Strategies to detect unauthorized GMO in the food and feed chain

Marie-Alice Fraiture

    Onderzoeksoutput: ScriptieDoctoraatsscriptie - Doctoraatsscriptiepeer review


    To guarantee the traceability on the market and the freedom of choice for consumers, genetically modified organisms (GMO) legislations have been established in many countries, including in Europe (EU). However, the implementation of these legislations by the enforcement laboratories is becoming complex due mainly to the increasing number and diversity of GMO. To cope with the problematic of EU unauthorized GMO, this PhD aims to improve and strengthen the existing GMO detection system using high-tech approaches. First, as a study case, an overview of genetically modified (GM) rice, developed around the world was carried out to collect information related inter alia on elements found in their transgenic cassette. Second, according to this information, key targets, frequently found in GMO (p35S and tNOS) or exclusively observed in EU unauthorized GMO (t35S pCAMBIA), were selected to develop a strategy allowing to detect and characterize a broad range of GMO. This strategy, fully integrated in the GMO routine analysis, consists to characterize sequences surrounding detected key transgenic elements using a DNA walking approach. By this way, the acquisition of sequences from the junction between the transgenic cassette and the plant genome as well as the associations of elements typically found in transgenic constructs allow to confirm the presence of GMO in food/feed matrices. Due to its good performance thoroughly assessed via several unprocessed and processed food/feed matrices, this strategy represents a key tool, easily implementable by the enforcement laboratories. With the aim to even more simplify the workflow and increase the throughput of this strategy, the sequencing step was performed using the Next Generation Sequencing (NGS) technology instead of the Sanger technology. In parallel, the detection of GMO in alimentary matrices using exclusively the NGS technology, through a whole genome sequencing (WGS) approach, was also investigated. As this last approach does not theoretically require any prior information about the targeted sequences, GMO composed only of unknown transgenic elements could be detected.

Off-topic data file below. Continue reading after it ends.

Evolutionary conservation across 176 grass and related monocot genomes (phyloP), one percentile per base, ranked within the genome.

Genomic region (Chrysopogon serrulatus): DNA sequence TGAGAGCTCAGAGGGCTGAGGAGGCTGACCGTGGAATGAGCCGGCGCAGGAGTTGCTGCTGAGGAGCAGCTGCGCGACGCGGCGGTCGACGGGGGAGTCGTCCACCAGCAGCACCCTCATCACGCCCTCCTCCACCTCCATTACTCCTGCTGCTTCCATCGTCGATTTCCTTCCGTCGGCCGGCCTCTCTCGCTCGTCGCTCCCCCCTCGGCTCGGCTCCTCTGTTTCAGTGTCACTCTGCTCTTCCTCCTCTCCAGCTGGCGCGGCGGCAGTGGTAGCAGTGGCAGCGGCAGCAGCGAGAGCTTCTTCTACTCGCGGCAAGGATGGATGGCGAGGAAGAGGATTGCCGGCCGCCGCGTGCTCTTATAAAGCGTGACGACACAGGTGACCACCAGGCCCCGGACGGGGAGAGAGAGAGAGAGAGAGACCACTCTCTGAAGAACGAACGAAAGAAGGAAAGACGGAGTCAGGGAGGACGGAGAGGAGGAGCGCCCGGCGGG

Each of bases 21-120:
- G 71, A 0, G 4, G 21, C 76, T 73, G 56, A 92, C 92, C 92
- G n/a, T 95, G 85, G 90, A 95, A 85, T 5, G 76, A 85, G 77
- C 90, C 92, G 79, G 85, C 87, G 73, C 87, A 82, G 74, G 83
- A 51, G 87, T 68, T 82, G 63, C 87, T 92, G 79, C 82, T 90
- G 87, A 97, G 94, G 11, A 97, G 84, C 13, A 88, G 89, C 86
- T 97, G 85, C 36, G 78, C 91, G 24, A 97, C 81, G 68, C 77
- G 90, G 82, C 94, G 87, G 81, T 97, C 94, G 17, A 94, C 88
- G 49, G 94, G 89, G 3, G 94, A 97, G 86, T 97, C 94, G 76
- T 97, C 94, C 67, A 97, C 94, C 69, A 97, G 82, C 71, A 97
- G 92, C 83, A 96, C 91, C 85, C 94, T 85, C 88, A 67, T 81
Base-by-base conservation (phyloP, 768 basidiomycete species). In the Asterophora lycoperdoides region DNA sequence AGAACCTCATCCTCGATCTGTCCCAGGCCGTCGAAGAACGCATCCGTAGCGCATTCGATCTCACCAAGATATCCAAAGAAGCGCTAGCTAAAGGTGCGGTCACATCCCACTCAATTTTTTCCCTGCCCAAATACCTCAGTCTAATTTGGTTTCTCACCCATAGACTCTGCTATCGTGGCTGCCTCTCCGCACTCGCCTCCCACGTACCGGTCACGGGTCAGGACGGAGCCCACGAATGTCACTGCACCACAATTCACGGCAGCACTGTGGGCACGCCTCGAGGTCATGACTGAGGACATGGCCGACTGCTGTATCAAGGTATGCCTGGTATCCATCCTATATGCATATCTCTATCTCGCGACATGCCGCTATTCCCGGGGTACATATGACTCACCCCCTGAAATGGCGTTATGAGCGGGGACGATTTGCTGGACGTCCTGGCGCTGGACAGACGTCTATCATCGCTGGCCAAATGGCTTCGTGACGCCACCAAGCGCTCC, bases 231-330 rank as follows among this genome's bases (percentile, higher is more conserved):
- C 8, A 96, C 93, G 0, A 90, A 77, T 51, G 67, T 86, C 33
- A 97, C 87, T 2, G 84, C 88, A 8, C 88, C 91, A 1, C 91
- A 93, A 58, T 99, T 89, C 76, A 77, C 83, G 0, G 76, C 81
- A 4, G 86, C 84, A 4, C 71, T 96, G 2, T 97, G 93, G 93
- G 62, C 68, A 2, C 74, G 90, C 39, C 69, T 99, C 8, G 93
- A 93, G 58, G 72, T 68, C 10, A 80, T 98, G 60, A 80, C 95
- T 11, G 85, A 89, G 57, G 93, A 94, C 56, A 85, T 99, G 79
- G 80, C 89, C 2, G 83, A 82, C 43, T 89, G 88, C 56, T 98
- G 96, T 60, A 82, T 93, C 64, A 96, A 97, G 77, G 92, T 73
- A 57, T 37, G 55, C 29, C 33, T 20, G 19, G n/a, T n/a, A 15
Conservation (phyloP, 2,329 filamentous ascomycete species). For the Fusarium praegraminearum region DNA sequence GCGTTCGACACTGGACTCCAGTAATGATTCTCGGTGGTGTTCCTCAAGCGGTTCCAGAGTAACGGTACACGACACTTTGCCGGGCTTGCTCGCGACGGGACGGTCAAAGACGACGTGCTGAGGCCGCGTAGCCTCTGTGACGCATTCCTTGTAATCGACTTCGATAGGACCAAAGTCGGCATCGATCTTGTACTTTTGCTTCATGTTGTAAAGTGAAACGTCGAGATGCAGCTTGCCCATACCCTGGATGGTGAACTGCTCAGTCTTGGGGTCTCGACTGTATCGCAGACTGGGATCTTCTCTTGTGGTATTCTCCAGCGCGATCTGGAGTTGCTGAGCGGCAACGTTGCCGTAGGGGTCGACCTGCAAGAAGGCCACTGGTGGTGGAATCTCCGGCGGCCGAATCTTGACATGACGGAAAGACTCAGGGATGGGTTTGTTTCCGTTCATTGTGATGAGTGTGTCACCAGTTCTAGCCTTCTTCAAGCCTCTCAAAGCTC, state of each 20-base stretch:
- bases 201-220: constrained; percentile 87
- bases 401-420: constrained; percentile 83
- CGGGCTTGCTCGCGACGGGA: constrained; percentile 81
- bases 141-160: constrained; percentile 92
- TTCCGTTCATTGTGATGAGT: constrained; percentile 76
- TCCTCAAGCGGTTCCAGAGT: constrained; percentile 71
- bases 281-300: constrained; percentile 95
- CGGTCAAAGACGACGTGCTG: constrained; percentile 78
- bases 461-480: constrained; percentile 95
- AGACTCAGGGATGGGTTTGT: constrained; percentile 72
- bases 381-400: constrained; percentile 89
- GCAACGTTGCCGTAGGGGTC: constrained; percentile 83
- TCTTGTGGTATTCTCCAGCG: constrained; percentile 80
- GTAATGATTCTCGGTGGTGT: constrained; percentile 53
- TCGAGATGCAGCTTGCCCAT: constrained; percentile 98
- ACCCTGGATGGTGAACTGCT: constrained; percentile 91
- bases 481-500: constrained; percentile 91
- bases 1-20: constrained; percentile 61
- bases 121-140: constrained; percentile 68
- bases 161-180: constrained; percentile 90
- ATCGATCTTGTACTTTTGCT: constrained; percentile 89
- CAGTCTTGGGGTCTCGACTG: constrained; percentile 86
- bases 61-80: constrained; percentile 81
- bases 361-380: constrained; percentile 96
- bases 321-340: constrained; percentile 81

This work has thus allowed to provide additional strategies to the current GMO detection system in order to characterize a larger spectrum of GMO, both authorized or not.
    Oorspronkelijke taalEngels
    PublicatiestatusGepubliceerd - 2-jun.-2016

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